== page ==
Because the size and scale of Speed’s output varies depending on the intended installation site, Speed outsources his printing needs to Flavor Paper, a print shop located in Brooklyn, NY. Flavor Paper specializes in large format, full wall graphics and is able to handle a large volume of prints. “Wall murals are scaled to each customer’s space and particular wall dimensions, so size is unique to almost every print,” explains Speed.


Partnering with the right print shop also helps boost sales and marketing. Customers are able to purchase Speed’s work through his personal Web site as well as through Flavor Paper’s.


The print provider uses a Roland DGA Corporation SOLJET PRO III XC-540 with eco-solvent inks to print Speed’s work. “The ink set provides a very bright consistency and beautiful image on a number of material options,” states Speed. Media choice depends on the size of the output. “For a three-foot print or smaller, I like to use Hahnemühle Photo Rag or ideally William Turner 310 gsm. If it’s the size of a wall, I try to match the media to the photograph the best I can,” he explains. “For example, I might use a latex saturated paper for a nice flat look, or Terralon for a more eco-friendly approach with commercial durability. Other prints look best with a glitter impregnated vinyl that adds a touch of glamour and contrasts nicely with the photograph’s subject material, adding depth to B&W coloring.”


Speed enjoys the reliability and options that digital provides. “Nowadays it seems possible to print anything at any scale and match it to the perfect media. As an artist I am able to realize my vision knowing that whatever I shoot, however I see it, can be recreated.” View more of Speed’s work at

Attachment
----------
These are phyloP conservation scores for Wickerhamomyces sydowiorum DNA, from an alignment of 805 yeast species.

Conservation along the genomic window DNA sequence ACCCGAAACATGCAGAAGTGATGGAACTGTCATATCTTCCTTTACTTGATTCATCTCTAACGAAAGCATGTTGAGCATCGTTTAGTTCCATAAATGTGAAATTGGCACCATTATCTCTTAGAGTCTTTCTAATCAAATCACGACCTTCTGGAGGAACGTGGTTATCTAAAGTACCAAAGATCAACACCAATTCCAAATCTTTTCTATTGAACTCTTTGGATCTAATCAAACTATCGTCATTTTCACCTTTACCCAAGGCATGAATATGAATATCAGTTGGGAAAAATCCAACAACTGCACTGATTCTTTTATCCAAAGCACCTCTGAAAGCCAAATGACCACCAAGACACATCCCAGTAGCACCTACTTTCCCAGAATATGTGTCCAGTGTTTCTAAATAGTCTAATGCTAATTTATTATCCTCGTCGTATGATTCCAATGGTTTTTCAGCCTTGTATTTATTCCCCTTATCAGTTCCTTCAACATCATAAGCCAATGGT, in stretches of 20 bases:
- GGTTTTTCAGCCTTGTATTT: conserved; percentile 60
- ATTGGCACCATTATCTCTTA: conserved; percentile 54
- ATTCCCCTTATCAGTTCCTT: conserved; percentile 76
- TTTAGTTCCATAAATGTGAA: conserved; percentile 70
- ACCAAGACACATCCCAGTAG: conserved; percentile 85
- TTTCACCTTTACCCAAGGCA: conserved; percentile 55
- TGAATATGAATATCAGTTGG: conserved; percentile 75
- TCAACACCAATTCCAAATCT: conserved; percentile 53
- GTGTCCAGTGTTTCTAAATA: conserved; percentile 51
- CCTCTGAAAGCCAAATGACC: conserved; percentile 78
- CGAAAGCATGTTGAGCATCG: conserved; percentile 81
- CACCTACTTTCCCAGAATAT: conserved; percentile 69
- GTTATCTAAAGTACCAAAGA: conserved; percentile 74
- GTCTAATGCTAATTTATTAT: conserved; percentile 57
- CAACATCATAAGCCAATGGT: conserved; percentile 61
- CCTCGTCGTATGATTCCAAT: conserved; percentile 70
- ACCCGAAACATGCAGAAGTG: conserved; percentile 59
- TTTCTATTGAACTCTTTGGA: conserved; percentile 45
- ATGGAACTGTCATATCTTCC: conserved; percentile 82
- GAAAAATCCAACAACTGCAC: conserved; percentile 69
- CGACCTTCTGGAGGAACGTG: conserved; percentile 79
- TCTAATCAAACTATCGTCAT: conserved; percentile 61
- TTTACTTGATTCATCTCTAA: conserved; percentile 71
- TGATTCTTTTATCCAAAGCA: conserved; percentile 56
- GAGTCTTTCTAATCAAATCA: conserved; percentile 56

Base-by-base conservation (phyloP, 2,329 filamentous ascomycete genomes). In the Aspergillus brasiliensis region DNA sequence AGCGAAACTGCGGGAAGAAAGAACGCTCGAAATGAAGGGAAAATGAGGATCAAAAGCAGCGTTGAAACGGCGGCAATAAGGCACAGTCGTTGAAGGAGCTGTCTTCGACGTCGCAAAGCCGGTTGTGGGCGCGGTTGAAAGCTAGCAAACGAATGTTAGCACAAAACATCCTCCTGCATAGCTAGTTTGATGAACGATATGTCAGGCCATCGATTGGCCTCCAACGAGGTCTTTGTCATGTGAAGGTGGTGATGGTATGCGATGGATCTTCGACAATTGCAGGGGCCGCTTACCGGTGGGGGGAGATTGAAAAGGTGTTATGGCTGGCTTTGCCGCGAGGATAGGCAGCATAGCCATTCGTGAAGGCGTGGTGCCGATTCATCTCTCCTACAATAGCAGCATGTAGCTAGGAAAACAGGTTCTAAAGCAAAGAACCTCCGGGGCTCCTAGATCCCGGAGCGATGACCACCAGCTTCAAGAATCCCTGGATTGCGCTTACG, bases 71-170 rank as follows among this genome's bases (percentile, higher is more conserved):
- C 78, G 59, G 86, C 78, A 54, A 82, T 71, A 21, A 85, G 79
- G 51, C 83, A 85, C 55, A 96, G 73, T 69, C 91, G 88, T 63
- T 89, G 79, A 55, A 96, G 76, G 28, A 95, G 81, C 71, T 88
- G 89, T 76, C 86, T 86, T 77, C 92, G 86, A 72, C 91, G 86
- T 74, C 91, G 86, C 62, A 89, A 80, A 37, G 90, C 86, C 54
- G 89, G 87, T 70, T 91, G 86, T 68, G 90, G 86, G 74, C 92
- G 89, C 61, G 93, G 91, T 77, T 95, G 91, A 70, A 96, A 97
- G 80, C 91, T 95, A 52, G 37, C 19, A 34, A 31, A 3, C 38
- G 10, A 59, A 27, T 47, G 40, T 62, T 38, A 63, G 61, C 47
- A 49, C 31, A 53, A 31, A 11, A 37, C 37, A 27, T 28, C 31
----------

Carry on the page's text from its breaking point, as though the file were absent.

Kevin Syms: Controlling the Color Lab

Kevin Syms produces commercial photography for hotels and resorts, as well as fine art. His background in printing started in the early ’80s shooting ski action shots and running a color film lab for the Sun Valley, ID ski resort.


Sun Valley, ID, Syms’ residence, offers an abundance of photographic opportunities. Whether shooting commercial advertisements for a resort, spa, or ski lodge, or capturing the beauty of the surrounding area for fine art prints, location plays a crucial role subject matter. “Sun Valley is a resort area and galleries showcase local images,” he states.


To accommodate this trend, Syms prints limited edition fine art prints in various sizes. He explains, “I start with 150 limited edition prints; the price goes up when 100 are left, and again when 50 remain.”


Syms waited until the quality of digital was up to his—and his clients’—standards before making the switch in 2002. “Even then, digital was only good for certain uses; the resolution wasn’t very high, and it was slow, so I couldn’t use it for action shots,” he shares. “About five years ago the frames per second improved to the point where I could shoot digital.” He primarily uses Nikon Corporation and Hasselblad camera systems and still shoots landscapes with a Toyo field camera when possible.


Popular print sizes for Syms’ work includes 30x40 and 40x60 inches. While large images have greater impact and fill more wall space, Syms cautions against the assumption that smaller prints require less work.


Syms enjoys maintaining full control of the photographic process in his fully digital studio. He approves of the quality and versatility of his Canon imagePROGRAF iPF8300 large format printer, which uses 12 inks and is capable of printing 44 inches wide. “I am impressed with the color gamut and the blacks,” says Syms. “The Canon LUCIA inks do a great job to eliminate bronzing and metamerization.”